Technologies
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WARF: P110209US02

Unleashing Biomass Sugars Using Bromine Salt


INVENTORS -

Xuejun Pan, Li Shuai

The Wisconsin Alumni Research Foundation (WARF) is seeking commercial partners interested in developing a method to hydrolyze lignocellulose into fermentable sugars without requiring pretreatment, harsh conditions or enzymes.
OVERVIEWMethods to produce bioethanol from cornstarch or sugarcane are inadequate to meet the global demand for renewable fuels. To be sustainable, biofuel production should rely on abundant, cheap, inedible lignocellulose – like switchgrass, corn stover, wheat straw, wood chips and waste paper.

However, lignocellulose is a complex material made of cellulose wrapped by tough hemicellulose and lignin. For this reason, lignocellulose is more difficult than starch to break down and convert (hydrolyze) into fermentable sugars. Harsh acids, high temperatures or other chemical/mechanical pretreatments may be required before the raw biomass is suitable for hydrolysis with costly enzymes.

Researchers have speculated that conversion of lignocellulose material has the potential to yield 25 to 50 billion gallons of ethanol per year. There remains a clear need for a cost-effective, single-step hydrolysis process.
THE INVENTIONUW–Madison researchers have developed a process for hydrolyzing lignocellulosic biomass in concentrated aqueous solutions of inorganic bromine salt with a small amount of acid. The process breaks down the lignocellulose material (corn stover, saw dust, hardwood, softwood, etc.) into fermentable sugars without pretreatment.

The reaction works on the raw lignocellulosic biomass for 5-200 minutes at moderate temperatures, hydrolyzing cellulose and hemicellulose and releasing monosaccharides for subsequent biofuel or chemical production. Lignin separates from the product sugars and can be filtered out for use in co-products. The bromine salt, like LiBr or CaBr2, also can be recovered and reused.
APPLICATIONS
  • Breaking down lignocellulosic biomass to sugars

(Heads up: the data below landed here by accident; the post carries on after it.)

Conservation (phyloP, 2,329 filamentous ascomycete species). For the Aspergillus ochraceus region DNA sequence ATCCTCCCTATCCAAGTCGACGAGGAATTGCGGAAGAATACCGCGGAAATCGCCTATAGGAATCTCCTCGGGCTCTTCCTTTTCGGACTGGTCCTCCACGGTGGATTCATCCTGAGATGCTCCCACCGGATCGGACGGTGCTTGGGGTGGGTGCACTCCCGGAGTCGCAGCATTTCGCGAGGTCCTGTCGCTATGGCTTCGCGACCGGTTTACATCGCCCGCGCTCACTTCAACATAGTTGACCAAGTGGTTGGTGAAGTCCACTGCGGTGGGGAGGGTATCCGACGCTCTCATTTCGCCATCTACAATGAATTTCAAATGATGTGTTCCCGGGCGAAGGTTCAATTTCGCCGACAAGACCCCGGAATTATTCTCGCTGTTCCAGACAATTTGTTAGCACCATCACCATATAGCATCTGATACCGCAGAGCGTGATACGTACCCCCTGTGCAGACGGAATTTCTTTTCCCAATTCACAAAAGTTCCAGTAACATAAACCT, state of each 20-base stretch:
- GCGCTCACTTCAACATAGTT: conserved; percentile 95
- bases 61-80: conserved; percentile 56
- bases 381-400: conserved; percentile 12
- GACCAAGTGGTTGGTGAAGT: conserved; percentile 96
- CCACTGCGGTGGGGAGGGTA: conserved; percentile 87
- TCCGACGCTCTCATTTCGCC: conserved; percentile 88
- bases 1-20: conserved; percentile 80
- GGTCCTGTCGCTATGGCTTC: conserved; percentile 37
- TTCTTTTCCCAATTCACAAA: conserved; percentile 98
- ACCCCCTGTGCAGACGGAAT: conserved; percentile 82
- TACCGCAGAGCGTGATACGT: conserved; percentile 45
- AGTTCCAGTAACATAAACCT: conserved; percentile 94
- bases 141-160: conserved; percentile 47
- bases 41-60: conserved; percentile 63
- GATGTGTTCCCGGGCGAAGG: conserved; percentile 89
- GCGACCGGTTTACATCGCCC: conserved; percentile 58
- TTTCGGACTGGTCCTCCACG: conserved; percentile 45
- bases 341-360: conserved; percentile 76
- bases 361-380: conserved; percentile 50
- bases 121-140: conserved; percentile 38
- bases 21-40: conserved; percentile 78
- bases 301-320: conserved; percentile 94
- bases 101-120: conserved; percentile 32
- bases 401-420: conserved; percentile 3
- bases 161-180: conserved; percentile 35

• Biofuel and chemical production
KEY BENEFITS
  • Single-step process
  • Mild conditions
  • Fast reaction
  • No pretreatment or enzymes
  • Easy implementation
  • Overall sugar yield (hexoses and pentoses) may be greater than 90 percent.
  • The process results in limited sugar degradation or fermentation inhibitors, like furans.
  • Salts can be recycled.
  • Lignin can be recovered with high purity to make co-products.
STAGE OF DEVELOPMENTThe development of this technology was supported by WARF Accelerator. WARF Accelerator selects WARF's most commercially promising technologies and provides expert assistance and funding to enable achievement of commercially significant milestones. WARF believes that these technologies are especially attractive opportunities for licensing.
Contact Information
For current licensing status, please contact Mark Staudt at mstaudt@warf.org or 608-960-9845.
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Since its founding in 1925 as the patenting and licensing organization for the University of Wisconsin-Madison, WARF has been working with business and industry to transform university research into products that benefit society. WARF intellectual property managers and licensing staff members are leaders in the field of university-based technology transfer. They are familiar with the intricacies of patenting, have worked with researchers in relevant disciplines, understand industries and markets, and have negotiated innovative licensing strategies to meet the individual needs of business clients.